At first, I found myself asking similar stupid questions. “Who will lead Egypt?” Then light dawns, “Hey, this is not for me to say.  I’m a foreigner living in a neighboring country.  Egypt is not my homeland, not even close.  The Egyptian people will solve this without outsiders.” So I again re-read the final passages of The Conference of Birds.  The 30 birds find, at the end of their journey, only themselves, their reflection.  Perhaps it’s the same with the Egyptians.  And by extension, all of us. We may find that it’s our own highest selves we seek.  I believe, (hope) that the Egyptian people will visualize a new leader for the new era, the twenty-first century.  All that we are, all of existence, all atoms, molecules, sub-atomic particles, the vast expanse of space, McDonalds’ french fries, everything was created at once and integrated in us — all through the art of creation.  Let’s make the most of it.  Together.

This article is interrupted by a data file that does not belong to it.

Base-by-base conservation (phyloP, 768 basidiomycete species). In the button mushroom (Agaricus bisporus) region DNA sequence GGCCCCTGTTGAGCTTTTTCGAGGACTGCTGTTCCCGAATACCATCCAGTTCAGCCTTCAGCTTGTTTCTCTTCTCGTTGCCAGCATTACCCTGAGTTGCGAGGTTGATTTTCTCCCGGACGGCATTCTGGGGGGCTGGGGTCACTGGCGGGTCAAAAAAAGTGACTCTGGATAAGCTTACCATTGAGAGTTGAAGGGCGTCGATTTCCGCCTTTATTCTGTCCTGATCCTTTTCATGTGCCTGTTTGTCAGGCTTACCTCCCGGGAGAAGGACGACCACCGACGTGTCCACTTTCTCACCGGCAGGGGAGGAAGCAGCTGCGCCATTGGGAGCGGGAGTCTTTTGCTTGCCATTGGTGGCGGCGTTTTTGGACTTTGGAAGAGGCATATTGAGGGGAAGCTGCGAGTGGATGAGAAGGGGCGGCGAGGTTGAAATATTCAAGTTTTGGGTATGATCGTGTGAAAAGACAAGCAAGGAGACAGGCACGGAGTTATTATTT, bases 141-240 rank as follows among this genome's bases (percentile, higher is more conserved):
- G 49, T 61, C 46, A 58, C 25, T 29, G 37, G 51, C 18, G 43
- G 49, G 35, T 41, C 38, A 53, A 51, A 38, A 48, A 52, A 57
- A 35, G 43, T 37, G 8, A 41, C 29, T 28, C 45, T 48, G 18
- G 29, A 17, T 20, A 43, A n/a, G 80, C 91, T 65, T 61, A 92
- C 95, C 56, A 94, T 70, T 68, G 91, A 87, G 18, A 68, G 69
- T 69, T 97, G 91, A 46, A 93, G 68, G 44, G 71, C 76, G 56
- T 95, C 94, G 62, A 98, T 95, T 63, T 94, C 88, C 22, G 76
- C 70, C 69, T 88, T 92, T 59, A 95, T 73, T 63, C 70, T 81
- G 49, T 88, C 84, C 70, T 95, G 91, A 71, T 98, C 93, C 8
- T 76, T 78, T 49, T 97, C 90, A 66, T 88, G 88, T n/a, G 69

Err-r-r, snap! See why I return again and again to The Conference of Birds. We’re separated; we’re connected; we’re separated; we’re connected; which is it?

“Where is the hand to pour dust on my head, Or lift me from the dust where I lie dead? Where is the foot that seeks the longed-for-place?”

There are paradoxes to be considered.  Questions to be turned over and over — like our relationship(s) with everything, including the divine.  Should we stick to our own bordered enclaves, or should we connect and link our stories?  I’m not entirely sure, but here goes: